Expert Blog

Inside the transport infrastructure pipeline

20161024_Inside the transport infrastructure pipeline

In our Fleet Insider Mid-year Review, we delved into the nation’s infrastructure pipeline: the roads, hospitals, power stations and other projects planned for the next few years. In this post, we take a deeper dive into the transport projects in that pipeline.

Transport accounts for £134 billion of the £483 billion-worth of infrastructure currently under construction or planned for the future. Using figures from the Government’s National Infrastructure Delivery Plan, published in March, the graph below shows how that £134 billion breaks down:

The High Speed 2 rail line is the nation’s biggest current infrastructure project, costing £54 billion of public money. Planning began under the Labour Government in 2009, and the Coalition pressed ahead with it. Following a consultation, the official announcement of the routes connecting London to Manchester and Leeds was made in 2012.

A 50,000-page bill giving the Government the powers it needs to build the first stage of HS2 – from London to Birmingham and the West Midlands – has been making its way through Parliament since November 2011. It is due to finally receive Royal Assent by the end of the year. Assuming it does so, phase one should be on track to open in 2026, while phase two – from the West Midlands on to Manchester and Leeds – is pencilled in to be operational by 2032.

Another £38 billion is due to be spent on other rail projects, including £28 billion by Network Rail on general maintenance, renewals and enhancements over the next five years. Upgrades to the East Coast and Great Western mainlines to accommodate a new generation of intercity trains will cost another £6 billion, while £3.7 billion will go on completing Crossrail – the future ‘Elizabeth Line’ across London.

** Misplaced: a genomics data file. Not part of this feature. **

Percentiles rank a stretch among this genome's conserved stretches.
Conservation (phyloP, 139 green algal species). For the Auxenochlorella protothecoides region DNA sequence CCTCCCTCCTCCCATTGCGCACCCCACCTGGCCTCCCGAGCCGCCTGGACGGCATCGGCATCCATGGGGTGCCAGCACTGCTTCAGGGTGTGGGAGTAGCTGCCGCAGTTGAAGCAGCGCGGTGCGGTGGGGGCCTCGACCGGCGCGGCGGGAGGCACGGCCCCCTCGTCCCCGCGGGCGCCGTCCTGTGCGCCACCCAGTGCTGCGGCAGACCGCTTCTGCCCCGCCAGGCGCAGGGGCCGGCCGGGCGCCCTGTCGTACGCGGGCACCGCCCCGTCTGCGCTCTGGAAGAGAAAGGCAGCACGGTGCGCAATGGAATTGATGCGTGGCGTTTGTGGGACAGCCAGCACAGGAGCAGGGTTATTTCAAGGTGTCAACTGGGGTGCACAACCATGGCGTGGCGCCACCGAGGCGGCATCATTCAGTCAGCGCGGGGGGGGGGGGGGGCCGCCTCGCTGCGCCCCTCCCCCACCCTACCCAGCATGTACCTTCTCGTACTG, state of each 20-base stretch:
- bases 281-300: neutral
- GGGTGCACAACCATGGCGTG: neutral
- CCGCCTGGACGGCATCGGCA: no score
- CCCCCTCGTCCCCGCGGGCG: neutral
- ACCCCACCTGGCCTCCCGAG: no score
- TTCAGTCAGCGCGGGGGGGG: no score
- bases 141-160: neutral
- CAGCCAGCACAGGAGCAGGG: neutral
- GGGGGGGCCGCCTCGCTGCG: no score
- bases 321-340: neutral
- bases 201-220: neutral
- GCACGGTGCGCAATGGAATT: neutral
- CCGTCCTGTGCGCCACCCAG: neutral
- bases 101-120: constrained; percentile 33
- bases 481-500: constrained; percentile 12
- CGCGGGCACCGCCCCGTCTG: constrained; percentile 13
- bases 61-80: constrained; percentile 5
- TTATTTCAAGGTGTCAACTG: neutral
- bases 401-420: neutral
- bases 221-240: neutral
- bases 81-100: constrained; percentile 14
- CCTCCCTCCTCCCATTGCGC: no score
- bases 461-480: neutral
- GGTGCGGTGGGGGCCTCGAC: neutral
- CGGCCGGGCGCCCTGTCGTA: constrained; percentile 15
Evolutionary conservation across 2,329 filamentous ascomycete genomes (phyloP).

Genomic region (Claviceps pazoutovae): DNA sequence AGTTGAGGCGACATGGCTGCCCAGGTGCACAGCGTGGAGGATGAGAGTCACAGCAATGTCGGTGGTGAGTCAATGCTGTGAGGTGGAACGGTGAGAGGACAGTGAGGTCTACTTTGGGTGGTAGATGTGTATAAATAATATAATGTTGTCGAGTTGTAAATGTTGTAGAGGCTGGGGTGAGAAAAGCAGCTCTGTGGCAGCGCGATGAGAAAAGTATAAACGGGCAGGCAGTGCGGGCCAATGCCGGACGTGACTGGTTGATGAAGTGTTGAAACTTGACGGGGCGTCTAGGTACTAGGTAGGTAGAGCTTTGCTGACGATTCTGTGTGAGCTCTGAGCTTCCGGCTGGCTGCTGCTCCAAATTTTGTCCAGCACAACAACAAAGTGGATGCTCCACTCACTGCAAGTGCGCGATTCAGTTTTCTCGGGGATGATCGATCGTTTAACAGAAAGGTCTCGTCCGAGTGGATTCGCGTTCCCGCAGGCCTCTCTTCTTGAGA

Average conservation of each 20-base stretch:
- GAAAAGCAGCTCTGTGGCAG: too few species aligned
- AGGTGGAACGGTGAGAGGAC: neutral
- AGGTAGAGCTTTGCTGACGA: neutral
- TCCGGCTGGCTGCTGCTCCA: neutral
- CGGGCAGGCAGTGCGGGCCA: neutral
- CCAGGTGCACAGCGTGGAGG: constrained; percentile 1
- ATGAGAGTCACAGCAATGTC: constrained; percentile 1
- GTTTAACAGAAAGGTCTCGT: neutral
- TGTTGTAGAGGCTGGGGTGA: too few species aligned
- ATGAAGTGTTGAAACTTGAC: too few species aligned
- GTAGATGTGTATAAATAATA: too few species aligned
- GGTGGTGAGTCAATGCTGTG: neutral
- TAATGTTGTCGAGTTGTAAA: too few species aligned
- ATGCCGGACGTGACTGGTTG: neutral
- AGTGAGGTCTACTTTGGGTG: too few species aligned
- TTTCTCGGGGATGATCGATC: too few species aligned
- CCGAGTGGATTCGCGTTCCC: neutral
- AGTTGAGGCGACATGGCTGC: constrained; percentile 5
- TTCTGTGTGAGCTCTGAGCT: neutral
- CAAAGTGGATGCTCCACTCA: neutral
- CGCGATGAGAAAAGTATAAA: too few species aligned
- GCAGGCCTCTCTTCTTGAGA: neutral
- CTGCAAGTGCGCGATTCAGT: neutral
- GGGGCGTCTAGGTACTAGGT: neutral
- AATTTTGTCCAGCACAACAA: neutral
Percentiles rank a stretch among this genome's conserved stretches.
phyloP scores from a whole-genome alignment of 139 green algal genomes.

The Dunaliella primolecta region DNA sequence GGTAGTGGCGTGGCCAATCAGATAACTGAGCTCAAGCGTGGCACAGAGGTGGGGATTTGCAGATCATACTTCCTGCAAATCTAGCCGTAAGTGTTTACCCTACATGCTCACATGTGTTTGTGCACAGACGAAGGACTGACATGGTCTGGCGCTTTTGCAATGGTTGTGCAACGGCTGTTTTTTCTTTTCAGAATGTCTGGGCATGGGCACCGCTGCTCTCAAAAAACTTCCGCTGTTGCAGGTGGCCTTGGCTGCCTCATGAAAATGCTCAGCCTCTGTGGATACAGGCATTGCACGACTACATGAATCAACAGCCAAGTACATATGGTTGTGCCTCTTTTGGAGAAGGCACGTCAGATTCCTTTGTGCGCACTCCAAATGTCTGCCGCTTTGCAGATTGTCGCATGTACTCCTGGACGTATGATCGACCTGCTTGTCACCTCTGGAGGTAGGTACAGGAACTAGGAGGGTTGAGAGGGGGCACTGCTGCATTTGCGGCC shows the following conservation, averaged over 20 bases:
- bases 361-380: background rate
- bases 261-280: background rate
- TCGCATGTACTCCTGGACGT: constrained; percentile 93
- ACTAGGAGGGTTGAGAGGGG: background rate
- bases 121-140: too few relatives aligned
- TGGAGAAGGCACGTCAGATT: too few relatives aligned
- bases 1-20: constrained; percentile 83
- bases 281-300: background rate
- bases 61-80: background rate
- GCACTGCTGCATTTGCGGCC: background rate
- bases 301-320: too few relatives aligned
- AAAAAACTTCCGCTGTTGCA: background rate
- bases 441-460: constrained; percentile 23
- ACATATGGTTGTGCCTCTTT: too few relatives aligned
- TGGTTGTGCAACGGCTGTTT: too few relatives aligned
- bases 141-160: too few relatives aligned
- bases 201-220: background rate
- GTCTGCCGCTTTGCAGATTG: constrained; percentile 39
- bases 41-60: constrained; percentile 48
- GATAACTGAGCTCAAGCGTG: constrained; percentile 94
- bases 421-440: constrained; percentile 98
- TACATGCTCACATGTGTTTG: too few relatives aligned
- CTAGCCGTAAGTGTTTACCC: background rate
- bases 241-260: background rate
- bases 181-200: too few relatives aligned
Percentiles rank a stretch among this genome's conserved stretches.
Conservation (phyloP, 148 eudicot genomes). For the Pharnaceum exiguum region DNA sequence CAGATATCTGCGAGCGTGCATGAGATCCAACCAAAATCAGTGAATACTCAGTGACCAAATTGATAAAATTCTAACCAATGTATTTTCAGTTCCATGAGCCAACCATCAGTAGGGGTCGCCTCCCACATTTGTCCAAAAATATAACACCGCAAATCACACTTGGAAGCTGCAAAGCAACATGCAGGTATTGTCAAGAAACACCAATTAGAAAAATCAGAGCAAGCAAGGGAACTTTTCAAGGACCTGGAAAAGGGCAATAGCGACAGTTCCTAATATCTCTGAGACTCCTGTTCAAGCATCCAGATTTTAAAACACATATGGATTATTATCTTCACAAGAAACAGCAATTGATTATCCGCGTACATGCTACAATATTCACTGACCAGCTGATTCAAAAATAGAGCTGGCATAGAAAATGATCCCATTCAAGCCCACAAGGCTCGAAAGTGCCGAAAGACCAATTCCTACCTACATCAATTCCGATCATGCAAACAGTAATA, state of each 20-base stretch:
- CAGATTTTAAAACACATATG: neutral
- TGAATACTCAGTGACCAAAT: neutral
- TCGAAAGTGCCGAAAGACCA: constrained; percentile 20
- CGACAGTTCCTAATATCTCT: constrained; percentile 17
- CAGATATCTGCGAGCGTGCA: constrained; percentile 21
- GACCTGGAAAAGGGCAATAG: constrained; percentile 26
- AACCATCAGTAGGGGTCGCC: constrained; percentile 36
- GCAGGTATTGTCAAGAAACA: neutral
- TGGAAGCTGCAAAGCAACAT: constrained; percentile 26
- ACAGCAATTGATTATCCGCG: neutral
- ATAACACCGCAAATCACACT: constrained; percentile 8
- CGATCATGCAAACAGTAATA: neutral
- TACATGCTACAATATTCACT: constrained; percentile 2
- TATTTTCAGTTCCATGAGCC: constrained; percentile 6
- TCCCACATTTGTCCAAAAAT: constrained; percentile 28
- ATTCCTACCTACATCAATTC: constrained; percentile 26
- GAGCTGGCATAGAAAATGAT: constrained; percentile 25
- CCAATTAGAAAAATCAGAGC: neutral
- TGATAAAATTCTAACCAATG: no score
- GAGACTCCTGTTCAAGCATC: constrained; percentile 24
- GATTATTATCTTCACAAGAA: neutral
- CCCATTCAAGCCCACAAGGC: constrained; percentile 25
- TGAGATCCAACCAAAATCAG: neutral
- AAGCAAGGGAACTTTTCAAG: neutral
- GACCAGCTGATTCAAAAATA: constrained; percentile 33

£13 billion will be spent maintaining and improving the nation’s roads over the next five years, as part of what the Government calls ‘the greatest improvement to our road network since the 1970s.’ The biggest single-ticket item is a £1 billion upgrade of the A14 trunk road between Cambridge and Huntingdon to add capacity and relieve congestion.

Of Transport for London’s £12 billion-worth of projects in the capital, £4.2 billion are upgrades to the Tube, and another £1.2 billion will go towards station improvements. £12 billion will also be spent around the country by Local Authorities, mostly from Government grants for highway maintenance and projects to stimulate local growth.

The £5 billion of spending currently planned for airport infrastructure – including at Bristol, Edinburgh and Manchester – is likely to be dwarfed by whichever option the Government chooses to expand capacity around London. The Davies Commission estimated the cost of adding a new runway at Heathrow at £18 billion, and Gatwick at £7.1 billion. The Government has long put off taking a final decision on which to go for, but new Transport Secretary Chris Grayling has promised to ‘move rapidly with a decision’.

A look at the country’s infrastructure plans is just one component of our Mid-year Review. Other sections include details of the most recent tax changes affecting car fleets, summaries of motoring’s newest technological innovations, and an analysis of political efforts to promote greener vehicles. You can read it all here.

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